The girl looked at the bead curtain, put her hand out and took hold of two of the strings of beads.

Many of the things that are made for babies have beads on them, including cribs, playpens, and strollers. Perhaps, Jig is thinking about the baby inside her as she fondles the beads on the curtain advertising Anis del Toro. She has almost given up arguing with the American about having the abortion. She does make one last attempt to defend her unborn child after he has insisted on bringing up the subject of abortion. She says, "Doesn't it mean anything to you? We could get along." After that she gives up. She realizes he is adamant. But she does not want to hear any more of his persuasion and rationalization. She asks, "Would you please please please please please please please stop talking?"

What Techniques Does Hemingway Use to Tell This Story?

As early as the 1920s, motion pictures had an strong influence on novelists and short story writers. Some of Ernest Hemingway’s stories are like movies—which explains why so many were adapted to movies. The same was true for Dashiell Hammett, who wrote in an objective way and relied heavily on dialogue to convey exposition. His novel The Maltese Falcon was made into movies three times. When a movie opens—that is, when the camera "fades in"—there is usually no explanation of the problem, the setting, or anything else. There may be a so-called “establishing shot.” For instance, if the story takes place in Paris you will see the Eiffel Tower and know you are in Paris. If it takes place in New York you are likely to see a lot of skyscrapers. Movies usually can only show people doing things in outdoor or indoor settings and talking to each other. The viewer has to pick up information from the actors’ dialogue. Sometimes there is a "voice-over" narrator, which is equivalent to prose exposition in a story; but movie makers do not like voice-over narrators. "Hills Like White Elephants" opens with the equivalent of an "establishing shot":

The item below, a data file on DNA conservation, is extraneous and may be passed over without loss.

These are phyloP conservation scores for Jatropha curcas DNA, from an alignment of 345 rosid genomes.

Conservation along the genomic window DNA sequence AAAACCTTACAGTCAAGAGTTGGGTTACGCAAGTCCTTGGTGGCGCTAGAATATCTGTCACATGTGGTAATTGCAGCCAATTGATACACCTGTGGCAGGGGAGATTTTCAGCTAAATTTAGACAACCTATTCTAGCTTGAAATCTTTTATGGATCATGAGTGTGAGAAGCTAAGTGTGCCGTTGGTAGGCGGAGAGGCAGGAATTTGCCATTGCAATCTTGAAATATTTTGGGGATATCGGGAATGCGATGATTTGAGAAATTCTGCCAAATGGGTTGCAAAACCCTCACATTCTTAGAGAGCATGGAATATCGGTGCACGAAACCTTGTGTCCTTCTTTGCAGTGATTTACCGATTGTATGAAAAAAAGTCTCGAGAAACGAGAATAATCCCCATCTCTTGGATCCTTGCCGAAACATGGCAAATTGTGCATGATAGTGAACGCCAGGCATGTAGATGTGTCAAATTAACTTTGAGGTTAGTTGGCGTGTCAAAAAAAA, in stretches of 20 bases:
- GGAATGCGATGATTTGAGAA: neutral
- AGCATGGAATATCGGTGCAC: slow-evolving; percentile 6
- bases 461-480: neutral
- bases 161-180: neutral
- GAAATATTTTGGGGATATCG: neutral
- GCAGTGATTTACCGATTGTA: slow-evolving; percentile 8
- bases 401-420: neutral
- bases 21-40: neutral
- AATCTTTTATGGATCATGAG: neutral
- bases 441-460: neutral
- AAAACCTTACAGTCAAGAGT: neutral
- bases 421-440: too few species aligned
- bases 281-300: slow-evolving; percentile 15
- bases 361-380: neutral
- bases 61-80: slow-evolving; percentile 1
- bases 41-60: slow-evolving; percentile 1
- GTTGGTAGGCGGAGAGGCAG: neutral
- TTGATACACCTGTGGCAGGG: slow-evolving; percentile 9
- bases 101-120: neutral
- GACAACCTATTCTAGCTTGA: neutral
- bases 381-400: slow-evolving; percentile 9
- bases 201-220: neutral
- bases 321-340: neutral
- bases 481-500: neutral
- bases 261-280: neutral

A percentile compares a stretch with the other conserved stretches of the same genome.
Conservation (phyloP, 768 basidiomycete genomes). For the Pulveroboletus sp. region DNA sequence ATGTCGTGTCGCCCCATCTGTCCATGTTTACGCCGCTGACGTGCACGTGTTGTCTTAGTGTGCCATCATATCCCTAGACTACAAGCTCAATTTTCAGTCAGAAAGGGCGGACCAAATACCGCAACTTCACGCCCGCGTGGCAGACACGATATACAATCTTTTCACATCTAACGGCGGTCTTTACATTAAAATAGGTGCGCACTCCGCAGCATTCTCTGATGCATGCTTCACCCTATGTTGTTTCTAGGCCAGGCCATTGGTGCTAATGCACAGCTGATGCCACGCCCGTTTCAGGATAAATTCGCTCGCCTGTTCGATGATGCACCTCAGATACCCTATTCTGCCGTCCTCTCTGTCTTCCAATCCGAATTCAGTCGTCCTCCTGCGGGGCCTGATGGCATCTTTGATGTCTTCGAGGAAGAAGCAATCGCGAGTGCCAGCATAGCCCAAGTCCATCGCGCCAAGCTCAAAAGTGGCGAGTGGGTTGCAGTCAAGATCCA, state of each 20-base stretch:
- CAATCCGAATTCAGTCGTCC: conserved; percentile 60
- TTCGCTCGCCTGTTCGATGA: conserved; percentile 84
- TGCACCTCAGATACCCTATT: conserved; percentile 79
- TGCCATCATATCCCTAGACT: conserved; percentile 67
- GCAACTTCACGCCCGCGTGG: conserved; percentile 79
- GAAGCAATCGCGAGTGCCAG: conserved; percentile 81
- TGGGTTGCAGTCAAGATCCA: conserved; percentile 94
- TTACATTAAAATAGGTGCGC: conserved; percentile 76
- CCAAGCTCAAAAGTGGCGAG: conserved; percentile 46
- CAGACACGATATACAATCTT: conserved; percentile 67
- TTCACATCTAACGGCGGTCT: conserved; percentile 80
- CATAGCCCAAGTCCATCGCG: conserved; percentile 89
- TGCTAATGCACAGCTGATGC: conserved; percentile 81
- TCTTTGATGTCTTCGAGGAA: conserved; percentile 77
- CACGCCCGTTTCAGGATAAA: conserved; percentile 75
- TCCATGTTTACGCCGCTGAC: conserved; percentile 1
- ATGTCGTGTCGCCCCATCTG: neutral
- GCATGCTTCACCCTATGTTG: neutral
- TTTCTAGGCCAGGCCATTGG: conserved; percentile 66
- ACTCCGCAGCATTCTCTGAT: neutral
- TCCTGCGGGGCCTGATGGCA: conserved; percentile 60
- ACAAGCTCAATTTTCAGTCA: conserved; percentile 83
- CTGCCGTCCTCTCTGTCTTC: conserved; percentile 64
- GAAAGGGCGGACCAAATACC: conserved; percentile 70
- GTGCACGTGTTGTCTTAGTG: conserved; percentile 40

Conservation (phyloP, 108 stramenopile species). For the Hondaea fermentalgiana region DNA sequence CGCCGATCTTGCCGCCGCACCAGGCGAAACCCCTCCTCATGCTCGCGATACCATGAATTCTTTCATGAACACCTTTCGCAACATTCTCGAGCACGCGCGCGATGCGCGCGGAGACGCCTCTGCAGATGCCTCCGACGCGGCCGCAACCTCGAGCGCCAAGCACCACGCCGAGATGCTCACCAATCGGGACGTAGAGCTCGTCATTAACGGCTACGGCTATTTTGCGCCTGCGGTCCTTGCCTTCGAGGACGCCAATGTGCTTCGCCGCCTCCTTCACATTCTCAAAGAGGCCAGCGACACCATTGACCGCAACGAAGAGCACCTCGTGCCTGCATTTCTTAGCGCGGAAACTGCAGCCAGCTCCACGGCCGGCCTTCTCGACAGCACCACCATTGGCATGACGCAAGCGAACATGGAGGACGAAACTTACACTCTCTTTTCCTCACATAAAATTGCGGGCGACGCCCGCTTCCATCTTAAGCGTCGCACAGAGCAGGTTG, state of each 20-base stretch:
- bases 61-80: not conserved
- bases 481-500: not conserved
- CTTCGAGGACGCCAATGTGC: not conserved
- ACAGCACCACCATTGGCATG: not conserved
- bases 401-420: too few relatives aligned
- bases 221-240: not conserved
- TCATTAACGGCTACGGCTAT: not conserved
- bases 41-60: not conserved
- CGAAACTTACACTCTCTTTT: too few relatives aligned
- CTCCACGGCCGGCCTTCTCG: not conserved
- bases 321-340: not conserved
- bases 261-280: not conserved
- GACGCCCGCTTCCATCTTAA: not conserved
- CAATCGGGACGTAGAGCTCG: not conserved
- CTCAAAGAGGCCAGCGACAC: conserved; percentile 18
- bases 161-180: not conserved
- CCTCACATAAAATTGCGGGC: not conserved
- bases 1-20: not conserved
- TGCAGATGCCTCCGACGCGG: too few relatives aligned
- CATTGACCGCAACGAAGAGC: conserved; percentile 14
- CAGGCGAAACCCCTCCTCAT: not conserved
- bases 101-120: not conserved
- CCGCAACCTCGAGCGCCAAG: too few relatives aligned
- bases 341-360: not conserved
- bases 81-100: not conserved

The hills across the valley of the Ebro were long and white. On this side there was no shade and no trees and the station was between two lines of rails in the sun.

This is description, not exposition. Hemingway tried to avoid straight prose exposition because it makes the author intrusive and at the same time distances the reader from the characters. 

Why is This Story Titled "Hills Like White Elephants"?

Early in the story Jig and the American have the following exchange of dialogue regarding the long and white hills across the valley of the Ebro:

"They look like white elephants," she said.
"I've never seen one," the man drank his beer.
"No, you wouldn't have."
"I might have," the man said. "Just because you say I wouldn't have doesn't prove anything."

Jig does not mean that the man would not have seen a real white elephant. What she means is that he would never have seen a mountain that looked like a white elephant. In other words, he doesn't have any imagination. This illustrates a difference between them which may ultimately lead to their separation. The American is practical, realistic, literal-minded. The man does not want to talk about any "white elephants." He is concerned about the logistical problems involved in getting an abortion in a foreign, Catholic country. He is also concerned about keeping Jig "on board," so to speak, with the idea of having an abortion.

To some degree the American resembles Clyde Griffiths in Theodore Dreiser's novel An American Tragedy. Clyde is worried and frightened about Roberta Alden's pregnancy, which she has agreed to terminate if he can find someone to perform an abortion; but Clyde has to pretend to be confident and to know what he is doing.